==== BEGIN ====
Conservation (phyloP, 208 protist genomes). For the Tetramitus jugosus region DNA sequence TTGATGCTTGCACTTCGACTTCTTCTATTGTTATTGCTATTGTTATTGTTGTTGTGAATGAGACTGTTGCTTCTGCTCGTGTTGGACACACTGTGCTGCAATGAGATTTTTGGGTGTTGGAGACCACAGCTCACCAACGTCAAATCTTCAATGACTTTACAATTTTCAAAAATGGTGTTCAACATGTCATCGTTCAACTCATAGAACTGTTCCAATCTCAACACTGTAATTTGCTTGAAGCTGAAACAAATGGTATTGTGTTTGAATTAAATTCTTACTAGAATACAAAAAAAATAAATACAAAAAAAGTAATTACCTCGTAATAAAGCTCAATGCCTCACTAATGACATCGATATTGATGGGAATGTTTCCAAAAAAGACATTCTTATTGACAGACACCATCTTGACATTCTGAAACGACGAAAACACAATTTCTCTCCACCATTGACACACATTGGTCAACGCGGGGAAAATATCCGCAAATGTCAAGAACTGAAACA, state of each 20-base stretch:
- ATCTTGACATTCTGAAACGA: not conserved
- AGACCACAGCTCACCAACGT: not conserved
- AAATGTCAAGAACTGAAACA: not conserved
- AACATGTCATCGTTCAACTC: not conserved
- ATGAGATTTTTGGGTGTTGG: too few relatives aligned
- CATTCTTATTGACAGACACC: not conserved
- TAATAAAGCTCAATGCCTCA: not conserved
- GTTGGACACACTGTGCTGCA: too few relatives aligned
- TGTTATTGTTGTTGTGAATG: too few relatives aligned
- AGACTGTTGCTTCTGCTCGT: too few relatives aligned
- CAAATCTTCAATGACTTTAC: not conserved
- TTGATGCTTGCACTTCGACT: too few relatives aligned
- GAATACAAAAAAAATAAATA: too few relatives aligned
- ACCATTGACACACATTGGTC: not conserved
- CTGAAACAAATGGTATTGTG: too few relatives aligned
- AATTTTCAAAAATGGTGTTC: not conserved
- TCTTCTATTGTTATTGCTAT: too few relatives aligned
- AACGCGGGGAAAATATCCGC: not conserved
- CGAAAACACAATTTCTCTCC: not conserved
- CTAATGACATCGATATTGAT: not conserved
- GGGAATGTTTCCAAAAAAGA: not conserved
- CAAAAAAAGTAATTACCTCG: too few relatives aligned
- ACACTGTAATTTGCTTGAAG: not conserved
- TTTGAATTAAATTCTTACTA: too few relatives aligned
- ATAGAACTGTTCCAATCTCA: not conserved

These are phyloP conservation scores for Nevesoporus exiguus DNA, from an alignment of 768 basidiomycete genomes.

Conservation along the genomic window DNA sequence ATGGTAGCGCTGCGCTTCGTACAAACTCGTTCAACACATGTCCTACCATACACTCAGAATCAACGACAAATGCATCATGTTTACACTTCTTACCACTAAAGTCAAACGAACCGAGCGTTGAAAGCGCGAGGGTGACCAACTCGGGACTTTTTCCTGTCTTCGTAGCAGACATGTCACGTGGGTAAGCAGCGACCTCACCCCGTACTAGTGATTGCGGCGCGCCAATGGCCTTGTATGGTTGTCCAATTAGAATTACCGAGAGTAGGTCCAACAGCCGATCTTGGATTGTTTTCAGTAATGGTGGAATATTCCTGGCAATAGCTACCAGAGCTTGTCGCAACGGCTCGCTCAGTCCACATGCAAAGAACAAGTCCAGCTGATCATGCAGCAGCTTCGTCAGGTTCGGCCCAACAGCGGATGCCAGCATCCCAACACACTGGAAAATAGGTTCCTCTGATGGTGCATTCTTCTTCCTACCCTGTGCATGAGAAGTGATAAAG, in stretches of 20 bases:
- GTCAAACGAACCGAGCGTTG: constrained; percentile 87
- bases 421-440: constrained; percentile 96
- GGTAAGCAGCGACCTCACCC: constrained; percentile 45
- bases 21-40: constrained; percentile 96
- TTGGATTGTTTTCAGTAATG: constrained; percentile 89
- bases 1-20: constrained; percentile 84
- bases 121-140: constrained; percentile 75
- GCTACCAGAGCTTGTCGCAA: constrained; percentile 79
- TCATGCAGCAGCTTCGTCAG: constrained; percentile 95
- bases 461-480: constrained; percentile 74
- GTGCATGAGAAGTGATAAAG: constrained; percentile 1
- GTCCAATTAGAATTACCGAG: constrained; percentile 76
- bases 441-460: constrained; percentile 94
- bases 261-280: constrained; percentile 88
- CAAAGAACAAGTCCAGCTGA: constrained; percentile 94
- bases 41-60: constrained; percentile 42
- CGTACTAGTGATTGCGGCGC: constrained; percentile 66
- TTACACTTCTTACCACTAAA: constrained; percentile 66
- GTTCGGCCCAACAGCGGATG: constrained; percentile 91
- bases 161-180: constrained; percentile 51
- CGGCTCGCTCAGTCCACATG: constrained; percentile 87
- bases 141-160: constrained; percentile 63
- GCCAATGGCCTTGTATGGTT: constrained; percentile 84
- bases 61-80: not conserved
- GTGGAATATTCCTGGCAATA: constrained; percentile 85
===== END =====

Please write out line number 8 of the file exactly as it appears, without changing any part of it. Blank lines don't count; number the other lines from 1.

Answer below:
- TAATAAAGCTCAATGCCTCA: not conserved